Third, Eastern existentialism tends to have a more holistic or dynamic view of reality than Western existentialism, which tends to have a more dualistic or static view of reality. Eastern existentialism often views reality as a complex and interdependent web of relations that is constantly changing and evolving, such as pratityasamutpada (dependent origination), p , reason, and analysis as the main tools to understand and communicate reality as it is defined by concepts and words.


Despite these differences, Eastern existentialism also shares some common ground with Western existentialism. Both traditions acknowledge the reality and significance of human suffering, anxiety, alienation, and death. Both traditions affirm the value and dignity of human freedom, responsibility, and authenticity. Both traditions challenge the conventional and dogmatic views of reality and morality that often oppress and deceive human beings. Both traditions inspire human beings to seek a deeper and more meaningful way of living that transcends the ordinary and mundane aspects of existence.


Eastern existentialism offers a valuable perspective and contribution to the global dialogue and inquiry on existential philosophy. It invites us to broaden our horizons and deepen our insights into the nature of reality and ourselves. It encourages us to cultivate a holistic and dynamic view of reality that emphasizes interdependence, impermanence, emptiness, and creativity. It provides us with a practical and experiential approach to philosophy that involves meditation, mindfulness, art, poetry, martial arts, and other forms of practice that cultivate direct and intuitive awareness of reality as it is, beyond concepts and words. It addresses the problem of suffering and death with compassion, wisdom, courage, and detachment.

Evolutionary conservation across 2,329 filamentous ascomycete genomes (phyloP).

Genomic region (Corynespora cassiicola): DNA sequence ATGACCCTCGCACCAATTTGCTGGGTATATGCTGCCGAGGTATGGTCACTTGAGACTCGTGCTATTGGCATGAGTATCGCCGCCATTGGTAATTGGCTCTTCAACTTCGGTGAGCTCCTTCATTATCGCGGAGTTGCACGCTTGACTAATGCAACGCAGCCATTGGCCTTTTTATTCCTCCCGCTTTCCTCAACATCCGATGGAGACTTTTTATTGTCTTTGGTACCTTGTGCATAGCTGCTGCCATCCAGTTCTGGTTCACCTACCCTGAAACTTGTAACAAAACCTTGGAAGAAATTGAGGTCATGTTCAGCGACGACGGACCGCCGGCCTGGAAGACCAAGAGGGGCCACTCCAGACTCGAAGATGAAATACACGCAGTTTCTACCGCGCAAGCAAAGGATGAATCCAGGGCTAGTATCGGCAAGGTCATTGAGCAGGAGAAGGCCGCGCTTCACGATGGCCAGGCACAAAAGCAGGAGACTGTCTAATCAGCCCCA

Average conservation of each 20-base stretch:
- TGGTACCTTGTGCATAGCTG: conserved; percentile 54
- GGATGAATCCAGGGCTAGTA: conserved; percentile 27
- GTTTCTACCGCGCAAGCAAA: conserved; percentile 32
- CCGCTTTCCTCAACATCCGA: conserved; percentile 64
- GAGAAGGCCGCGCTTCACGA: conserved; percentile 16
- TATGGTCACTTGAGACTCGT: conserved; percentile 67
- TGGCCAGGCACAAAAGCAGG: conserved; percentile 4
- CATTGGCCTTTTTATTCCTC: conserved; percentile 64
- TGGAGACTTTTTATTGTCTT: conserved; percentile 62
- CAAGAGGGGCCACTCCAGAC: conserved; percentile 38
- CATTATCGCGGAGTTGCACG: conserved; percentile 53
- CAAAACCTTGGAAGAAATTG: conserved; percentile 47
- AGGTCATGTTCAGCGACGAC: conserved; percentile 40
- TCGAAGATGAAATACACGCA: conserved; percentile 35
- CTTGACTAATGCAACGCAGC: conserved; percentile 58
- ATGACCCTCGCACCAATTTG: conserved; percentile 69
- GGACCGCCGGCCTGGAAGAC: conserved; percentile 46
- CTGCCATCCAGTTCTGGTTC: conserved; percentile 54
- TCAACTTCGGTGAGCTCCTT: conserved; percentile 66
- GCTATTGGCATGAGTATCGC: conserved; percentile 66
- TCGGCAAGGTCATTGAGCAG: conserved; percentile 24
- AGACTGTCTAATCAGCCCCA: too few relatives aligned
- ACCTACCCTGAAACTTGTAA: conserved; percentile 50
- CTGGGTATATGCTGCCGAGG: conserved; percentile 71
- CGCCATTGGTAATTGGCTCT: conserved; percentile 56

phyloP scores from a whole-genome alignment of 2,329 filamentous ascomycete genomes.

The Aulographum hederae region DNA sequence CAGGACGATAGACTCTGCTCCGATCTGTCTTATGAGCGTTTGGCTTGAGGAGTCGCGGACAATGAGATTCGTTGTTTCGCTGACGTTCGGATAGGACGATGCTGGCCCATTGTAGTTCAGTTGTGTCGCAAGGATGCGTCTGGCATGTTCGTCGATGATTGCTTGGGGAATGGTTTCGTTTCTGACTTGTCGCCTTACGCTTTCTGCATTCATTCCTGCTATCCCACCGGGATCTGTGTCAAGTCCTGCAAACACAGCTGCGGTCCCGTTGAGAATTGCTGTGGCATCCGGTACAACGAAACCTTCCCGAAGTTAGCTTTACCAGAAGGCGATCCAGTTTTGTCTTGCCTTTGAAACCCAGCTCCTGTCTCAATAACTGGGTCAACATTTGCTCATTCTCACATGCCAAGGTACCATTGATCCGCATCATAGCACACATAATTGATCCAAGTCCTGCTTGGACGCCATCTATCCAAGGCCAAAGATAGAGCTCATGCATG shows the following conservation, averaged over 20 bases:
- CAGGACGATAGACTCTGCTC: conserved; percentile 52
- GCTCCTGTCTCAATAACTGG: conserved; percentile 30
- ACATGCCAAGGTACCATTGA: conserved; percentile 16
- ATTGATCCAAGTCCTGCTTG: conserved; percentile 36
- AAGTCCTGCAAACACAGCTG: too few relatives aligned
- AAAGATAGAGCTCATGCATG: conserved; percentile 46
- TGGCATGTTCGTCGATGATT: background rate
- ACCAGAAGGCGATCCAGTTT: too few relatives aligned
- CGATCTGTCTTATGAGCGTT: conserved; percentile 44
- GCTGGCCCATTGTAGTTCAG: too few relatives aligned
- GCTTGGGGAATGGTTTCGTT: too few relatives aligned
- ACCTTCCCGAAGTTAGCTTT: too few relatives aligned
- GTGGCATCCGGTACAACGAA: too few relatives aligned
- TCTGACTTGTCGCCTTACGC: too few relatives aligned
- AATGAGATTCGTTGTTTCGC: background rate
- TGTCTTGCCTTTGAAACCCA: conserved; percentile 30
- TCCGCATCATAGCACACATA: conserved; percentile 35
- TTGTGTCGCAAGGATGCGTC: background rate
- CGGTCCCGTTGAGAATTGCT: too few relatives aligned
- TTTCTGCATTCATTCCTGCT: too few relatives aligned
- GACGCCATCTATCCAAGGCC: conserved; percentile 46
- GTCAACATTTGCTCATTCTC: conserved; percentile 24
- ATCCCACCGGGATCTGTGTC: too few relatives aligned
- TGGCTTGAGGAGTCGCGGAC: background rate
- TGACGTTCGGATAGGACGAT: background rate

Zen Buddhism and Samurai Culture as Examples of Eastern Existentialism




Zen Buddhism: The Way of Awakening




Zen Buddhism is a branch of Buddhism that originated from the fusion of Indian Mahayana Buddhism and Chinese Chan Buddhism. The word Zen is derived from the Chinese word Chan, which in turn is derived from the Sanskrit word Dhyana, meaning meditation. Zen Buddhism emphasizes meditation as the main practice for attaining awakening or enlightenment.